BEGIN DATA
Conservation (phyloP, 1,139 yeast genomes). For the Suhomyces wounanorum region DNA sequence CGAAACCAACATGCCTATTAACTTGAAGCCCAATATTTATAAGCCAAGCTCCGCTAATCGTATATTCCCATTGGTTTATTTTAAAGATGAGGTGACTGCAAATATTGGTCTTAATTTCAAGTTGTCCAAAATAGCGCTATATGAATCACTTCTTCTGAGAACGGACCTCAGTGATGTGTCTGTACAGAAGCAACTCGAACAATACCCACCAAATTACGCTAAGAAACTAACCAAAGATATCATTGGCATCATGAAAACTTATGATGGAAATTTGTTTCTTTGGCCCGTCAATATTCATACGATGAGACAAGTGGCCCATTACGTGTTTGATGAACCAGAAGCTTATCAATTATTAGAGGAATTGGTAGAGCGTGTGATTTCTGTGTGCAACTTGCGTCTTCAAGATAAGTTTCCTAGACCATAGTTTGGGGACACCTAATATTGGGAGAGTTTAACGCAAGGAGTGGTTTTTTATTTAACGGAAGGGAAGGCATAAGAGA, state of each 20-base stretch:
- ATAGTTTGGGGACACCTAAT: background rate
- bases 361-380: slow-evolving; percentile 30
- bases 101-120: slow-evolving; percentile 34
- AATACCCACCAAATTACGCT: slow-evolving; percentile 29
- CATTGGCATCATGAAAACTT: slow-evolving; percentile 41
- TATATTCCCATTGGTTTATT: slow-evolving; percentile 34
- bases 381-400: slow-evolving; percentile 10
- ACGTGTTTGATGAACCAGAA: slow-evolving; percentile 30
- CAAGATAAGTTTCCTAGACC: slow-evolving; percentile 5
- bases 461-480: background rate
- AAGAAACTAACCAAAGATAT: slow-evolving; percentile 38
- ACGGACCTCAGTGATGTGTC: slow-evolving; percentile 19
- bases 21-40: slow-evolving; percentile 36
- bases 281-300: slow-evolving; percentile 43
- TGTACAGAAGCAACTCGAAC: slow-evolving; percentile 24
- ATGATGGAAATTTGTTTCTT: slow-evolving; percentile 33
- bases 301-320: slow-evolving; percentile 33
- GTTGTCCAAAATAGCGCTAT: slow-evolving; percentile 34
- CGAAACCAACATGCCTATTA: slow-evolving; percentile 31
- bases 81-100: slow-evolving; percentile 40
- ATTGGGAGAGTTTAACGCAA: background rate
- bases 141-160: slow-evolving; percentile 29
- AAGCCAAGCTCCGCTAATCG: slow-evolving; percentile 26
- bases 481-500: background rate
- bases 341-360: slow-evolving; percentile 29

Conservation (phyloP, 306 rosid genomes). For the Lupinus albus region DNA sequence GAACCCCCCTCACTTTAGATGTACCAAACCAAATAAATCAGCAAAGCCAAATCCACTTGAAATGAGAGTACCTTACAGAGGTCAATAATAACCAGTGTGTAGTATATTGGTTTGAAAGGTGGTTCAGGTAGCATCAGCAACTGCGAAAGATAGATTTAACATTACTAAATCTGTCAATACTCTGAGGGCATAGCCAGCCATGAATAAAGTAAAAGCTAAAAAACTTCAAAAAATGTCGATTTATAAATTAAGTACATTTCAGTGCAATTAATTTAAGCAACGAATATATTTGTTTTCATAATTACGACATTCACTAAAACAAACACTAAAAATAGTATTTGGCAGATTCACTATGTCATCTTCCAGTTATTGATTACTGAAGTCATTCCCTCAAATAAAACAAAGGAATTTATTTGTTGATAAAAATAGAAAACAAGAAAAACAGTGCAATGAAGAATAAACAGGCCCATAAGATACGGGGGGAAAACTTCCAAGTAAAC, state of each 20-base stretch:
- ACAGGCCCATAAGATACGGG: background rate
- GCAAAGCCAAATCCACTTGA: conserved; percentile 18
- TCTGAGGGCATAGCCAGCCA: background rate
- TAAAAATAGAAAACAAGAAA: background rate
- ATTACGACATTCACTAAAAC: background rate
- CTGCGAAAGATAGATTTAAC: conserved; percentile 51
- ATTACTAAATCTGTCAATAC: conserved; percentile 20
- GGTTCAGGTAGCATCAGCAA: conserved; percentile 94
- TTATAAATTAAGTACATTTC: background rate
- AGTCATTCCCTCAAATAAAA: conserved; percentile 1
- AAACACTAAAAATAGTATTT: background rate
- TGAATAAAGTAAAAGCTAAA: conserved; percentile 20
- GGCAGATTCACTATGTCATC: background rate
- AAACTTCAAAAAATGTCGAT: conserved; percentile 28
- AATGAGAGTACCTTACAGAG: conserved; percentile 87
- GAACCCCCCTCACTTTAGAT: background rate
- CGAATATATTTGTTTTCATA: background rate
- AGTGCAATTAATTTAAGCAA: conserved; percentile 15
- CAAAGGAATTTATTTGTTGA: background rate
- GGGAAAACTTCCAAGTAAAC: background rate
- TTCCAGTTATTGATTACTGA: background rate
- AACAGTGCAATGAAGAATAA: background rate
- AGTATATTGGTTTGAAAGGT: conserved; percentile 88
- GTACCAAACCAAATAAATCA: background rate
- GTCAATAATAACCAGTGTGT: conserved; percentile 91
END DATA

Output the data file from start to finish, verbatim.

Conservation (phyloP, 1,139 yeast genomes). For the Suhomyces wounanorum region DNA sequence CGAAACCAACATGCCTATTAACTTGAAGCCCAATATTTATAAGCCAAGCTCCGCTAATCGTATATTCCCATTGGTTTATTTTAAAGATGAGGTGACTGCAAATATTGGTCTTAATTTCAAGTTGTCCAAAATAGCGCTATATGAATCACTTCTTCTGAGAACGGACCTCAGTGATGTGTCTGTACAGAAGCAACTCGAACAATACCCACCAAATTACGCTAAGAAACTAACCAAAGATATCATTGGCATCATGAAAACTTATGATGGAAATTTGTTTCTTTGGCCCGTCAATATTCATACGATGAGACAAGTGGCCCATTACGTGTTTGATGAACCAGAAGCTTATCAATTATTAGAGGAATTGGTAGAGCGTGTGATTTCTGTGTGCAACTTGCGTCTTCAAGATAAGTTTCCTAGACCATAGTTTGGGGACACCTAATATTGGGAGAGTTTAACGCAAGGAGTGGTTTTTTATTTAACGGAAGGGAAGGCATAAGAGA, state of each 20-base stretch:
- ATAGTTTGGGGACACCTAAT: background rate
- bases 361-380: slow-evolving; percentile 30
- bases 101-120: slow-evolving; percentile 34
- AATACCCACCAAATTACGCT: slow-evolving; percentile 29
- CATTGGCATCATGAAAACTT: slow-evolving; percentile 41
- TATATTCCCATTGGTTTATT: slow-evolving; percentile 34
- bases 381-400: slow-evolving; percentile 10
- ACGTGTTTGATGAACCAGAA: slow-evolving; percentile 30
- CAAGATAAGTTTCCTAGACC: slow-evolving; percentile 5
- bases 461-480: background rate
- AAGAAACTAACCAAAGATAT: slow-evolving; percentile 38
- ACGGACCTCAGTGATGTGTC: slow-evolving; percentile 19
- bases 21-40: slow-evolving; percentile 36
- bases 281-300: slow-evolving; percentile 43
- TGTACAGAAGCAACTCGAAC: slow-evolving; percentile 24
- ATGATGGAAATTTGTTTCTT: slow-evolving; percentile 33
- bases 301-320: slow-evolving; percentile 33
- GTTGTCCAAAATAGCGCTAT: slow-evolving; percentile 34
- CGAAACCAACATGCCTATTA: slow-evolving; percentile 31
- bases 81-100: slow-evolving; percentile 40
- ATTGGGAGAGTTTAACGCAA: background rate
- bases 141-160: slow-evolving; percentile 29
- AAGCCAAGCTCCGCTAATCG: slow-evolving; percentile 26
- bases 481-500: background rate
- bases 341-360: slow-evolving; percentile 29

Conservation (phyloP, 306 rosid genomes). For the Lupinus albus region DNA sequence GAACCCCCCTCACTTTAGATGTACCAAACCAAATAAATCAGCAAAGCCAAATCCACTTGAAATGAGAGTACCTTACAGAGGTCAATAATAACCAGTGTGTAGTATATTGGTTTGAAAGGTGGTTCAGGTAGCATCAGCAACTGCGAAAGATAGATTTAACATTACTAAATCTGTCAATACTCTGAGGGCATAGCCAGCCATGAATAAAGTAAAAGCTAAAAAACTTCAAAAAATGTCGATTTATAAATTAAGTACATTTCAGTGCAATTAATTTAAGCAACGAATATATTTGTTTTCATAATTACGACATTCACTAAAACAAACACTAAAAATAGTATTTGGCAGATTCACTATGTCATCTTCCAGTTATTGATTACTGAAGTCATTCCCTCAAATAAAACAAAGGAATTTATTTGTTGATAAAAATAGAAAACAAGAAAAACAGTGCAATGAAGAATAAACAGGCCCATAAGATACGGGGGGAAAACTTCCAAGTAAAC, state of each 20-base stretch:
- ACAGGCCCATAAGATACGGG: background rate
- GCAAAGCCAAATCCACTTGA: conserved; percentile 18
- TCTGAGGGCATAGCCAGCCA: background rate
- TAAAAATAGAAAACAAGAAA: background rate
- ATTACGACATTCACTAAAAC: background rate
- CTGCGAAAGATAGATTTAAC: conserved; percentile 51
- ATTACTAAATCTGTCAATAC: conserved; percentile 20
- GGTTCAGGTAGCATCAGCAA: conserved; percentile 94
- TTATAAATTAAGTACATTTC: background rate
- AGTCATTCCCTCAAATAAAA: conserved; percentile 1
- AAACACTAAAAATAGTATTT: background rate
- TGAATAAAGTAAAAGCTAAA: conserved; percentile 20
- GGCAGATTCACTATGTCATC: background rate
- AAACTTCAAAAAATGTCGAT: conserved; percentile 28
- AATGAGAGTACCTTACAGAG: conserved; percentile 87
- GAACCCCCCTCACTTTAGAT: background rate
- CGAATATATTTGTTTTCATA: background rate
- AGTGCAATTAATTTAAGCAA: conserved; percentile 15
- CAAAGGAATTTATTTGTTGA: background rate
- GGGAAAACTTCCAAGTAAAC: background rate
- TTCCAGTTATTGATTACTGA: background rate
- AACAGTGCAATGAAGAATAA: background rate
- AGTATATTGGTTTGAAAGGT: conserved; percentile 88
- GTACCAAACCAAATAAATCA: background rate
- GTCAATAATAACCAGTGTGT: conserved; percentile 91